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Royal Society

Royal Society, oldest scientific organization in Great Britain and one of the oldest in Europe. It was founded in 1660 by a group of learned men in London who met to promote scientific discussion, particularly in the physical sciences. The Royal Society was first chartered in 1662; in its second charter (1663) it was called the Royal Society of London for Improving Natural Knowledge. It stimulates research in that field and acts in the capacity of adviser on scientific matters to the government, from which it receives annual subsidies. The Royal Society ranks as the foremost organization of its kind; its membership always includes leading scientists of the world. One of its activities is the publication of its Proceedings and The Philosophical Transactions. Among those who served as president of the Royal Society are Samuel Pepys, Sir Isaac Newton, Sir Joseph Banks, Sir Humphry Davy, Sir William Huggins, Lord Rayleigh, Sir Archibald Geikie, Sir William Crookes, Sir Joseph John Thomson, Sir Charles Sherrington, Lord Rutherford, Sir Frederick Gowland Hopkins, Sir William Henry Bragg, Lord Adrian, Lord Florey, Sir Alan Lloyd Hodgkin, Sir Andrew Fielding Huxley, and Sir Paul Nurse.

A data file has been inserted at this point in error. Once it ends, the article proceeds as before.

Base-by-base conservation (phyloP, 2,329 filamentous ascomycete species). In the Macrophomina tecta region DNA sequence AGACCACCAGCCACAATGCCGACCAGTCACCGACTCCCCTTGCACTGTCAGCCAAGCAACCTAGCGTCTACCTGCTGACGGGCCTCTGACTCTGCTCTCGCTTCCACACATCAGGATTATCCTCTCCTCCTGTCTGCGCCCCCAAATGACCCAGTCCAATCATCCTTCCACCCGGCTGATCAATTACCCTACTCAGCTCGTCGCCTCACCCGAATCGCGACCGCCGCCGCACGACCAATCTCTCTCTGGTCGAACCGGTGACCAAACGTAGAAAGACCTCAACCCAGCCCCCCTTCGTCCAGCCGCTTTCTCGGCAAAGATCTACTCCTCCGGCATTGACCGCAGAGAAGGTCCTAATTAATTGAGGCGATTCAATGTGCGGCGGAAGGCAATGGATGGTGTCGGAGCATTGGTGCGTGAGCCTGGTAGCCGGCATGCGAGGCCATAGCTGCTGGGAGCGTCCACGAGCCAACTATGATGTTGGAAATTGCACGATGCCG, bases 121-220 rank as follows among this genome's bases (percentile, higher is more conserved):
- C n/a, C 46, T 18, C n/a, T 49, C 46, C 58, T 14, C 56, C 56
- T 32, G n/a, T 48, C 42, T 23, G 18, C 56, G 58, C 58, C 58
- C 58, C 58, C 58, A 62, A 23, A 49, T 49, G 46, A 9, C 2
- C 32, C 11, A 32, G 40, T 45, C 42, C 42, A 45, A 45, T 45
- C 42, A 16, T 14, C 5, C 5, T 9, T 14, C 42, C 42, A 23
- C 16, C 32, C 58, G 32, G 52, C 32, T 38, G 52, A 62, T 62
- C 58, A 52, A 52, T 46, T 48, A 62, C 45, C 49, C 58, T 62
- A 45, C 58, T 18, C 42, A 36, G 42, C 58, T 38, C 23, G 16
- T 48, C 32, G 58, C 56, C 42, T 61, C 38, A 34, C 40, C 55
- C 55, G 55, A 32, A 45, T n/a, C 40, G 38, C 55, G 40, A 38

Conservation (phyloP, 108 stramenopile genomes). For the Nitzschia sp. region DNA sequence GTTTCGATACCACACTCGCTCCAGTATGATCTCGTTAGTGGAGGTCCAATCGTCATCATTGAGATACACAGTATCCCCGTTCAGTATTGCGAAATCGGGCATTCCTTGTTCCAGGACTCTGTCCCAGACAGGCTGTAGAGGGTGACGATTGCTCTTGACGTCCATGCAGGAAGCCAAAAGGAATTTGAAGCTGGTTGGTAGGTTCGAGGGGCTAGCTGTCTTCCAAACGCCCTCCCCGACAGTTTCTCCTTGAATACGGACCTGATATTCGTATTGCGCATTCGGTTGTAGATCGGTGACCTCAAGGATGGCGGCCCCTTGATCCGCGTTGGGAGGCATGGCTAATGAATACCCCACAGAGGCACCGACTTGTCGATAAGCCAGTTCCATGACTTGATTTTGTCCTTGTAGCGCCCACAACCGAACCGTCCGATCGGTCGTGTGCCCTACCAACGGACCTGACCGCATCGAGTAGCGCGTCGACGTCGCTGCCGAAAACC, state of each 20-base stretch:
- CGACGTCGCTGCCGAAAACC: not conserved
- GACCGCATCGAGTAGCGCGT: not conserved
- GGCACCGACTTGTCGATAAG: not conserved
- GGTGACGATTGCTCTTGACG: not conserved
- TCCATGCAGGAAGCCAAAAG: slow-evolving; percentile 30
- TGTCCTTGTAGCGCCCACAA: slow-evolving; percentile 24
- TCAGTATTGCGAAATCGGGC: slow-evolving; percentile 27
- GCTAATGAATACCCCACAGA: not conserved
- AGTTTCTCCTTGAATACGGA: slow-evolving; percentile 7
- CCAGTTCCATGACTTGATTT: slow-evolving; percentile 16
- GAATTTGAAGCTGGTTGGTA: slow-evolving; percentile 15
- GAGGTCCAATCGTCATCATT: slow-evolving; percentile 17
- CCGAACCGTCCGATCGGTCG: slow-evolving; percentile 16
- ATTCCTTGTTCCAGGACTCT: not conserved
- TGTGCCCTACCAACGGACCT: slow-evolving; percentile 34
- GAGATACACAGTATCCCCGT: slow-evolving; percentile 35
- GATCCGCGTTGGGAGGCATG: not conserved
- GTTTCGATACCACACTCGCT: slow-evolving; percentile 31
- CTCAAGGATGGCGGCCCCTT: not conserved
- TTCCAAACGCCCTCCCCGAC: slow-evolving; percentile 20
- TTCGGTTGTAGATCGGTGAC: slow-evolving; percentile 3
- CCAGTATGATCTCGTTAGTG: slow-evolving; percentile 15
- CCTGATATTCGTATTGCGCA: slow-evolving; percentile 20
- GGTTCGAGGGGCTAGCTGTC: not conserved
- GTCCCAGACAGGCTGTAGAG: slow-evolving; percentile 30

See T. Sprat, History of the Royal Society (1667, ed. by J. I. Cope and H. W. Jones, 1959); Sir Harold Hartley, ed., Royal Society: Its Origins and Founders (1960); M. Hunter, Establishing the New Science: The Experience of the Early Royal Society (1989).

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Royal Society

Royal Society British society founded in 1660, and incorporated two years later. Its aim was to accumulate experimental evidence on a wide range of scientific subjects, including medicine and botany as well as the physical sciences. In the 20th century, the Royal Society became an independent body of scientists encouraging research.

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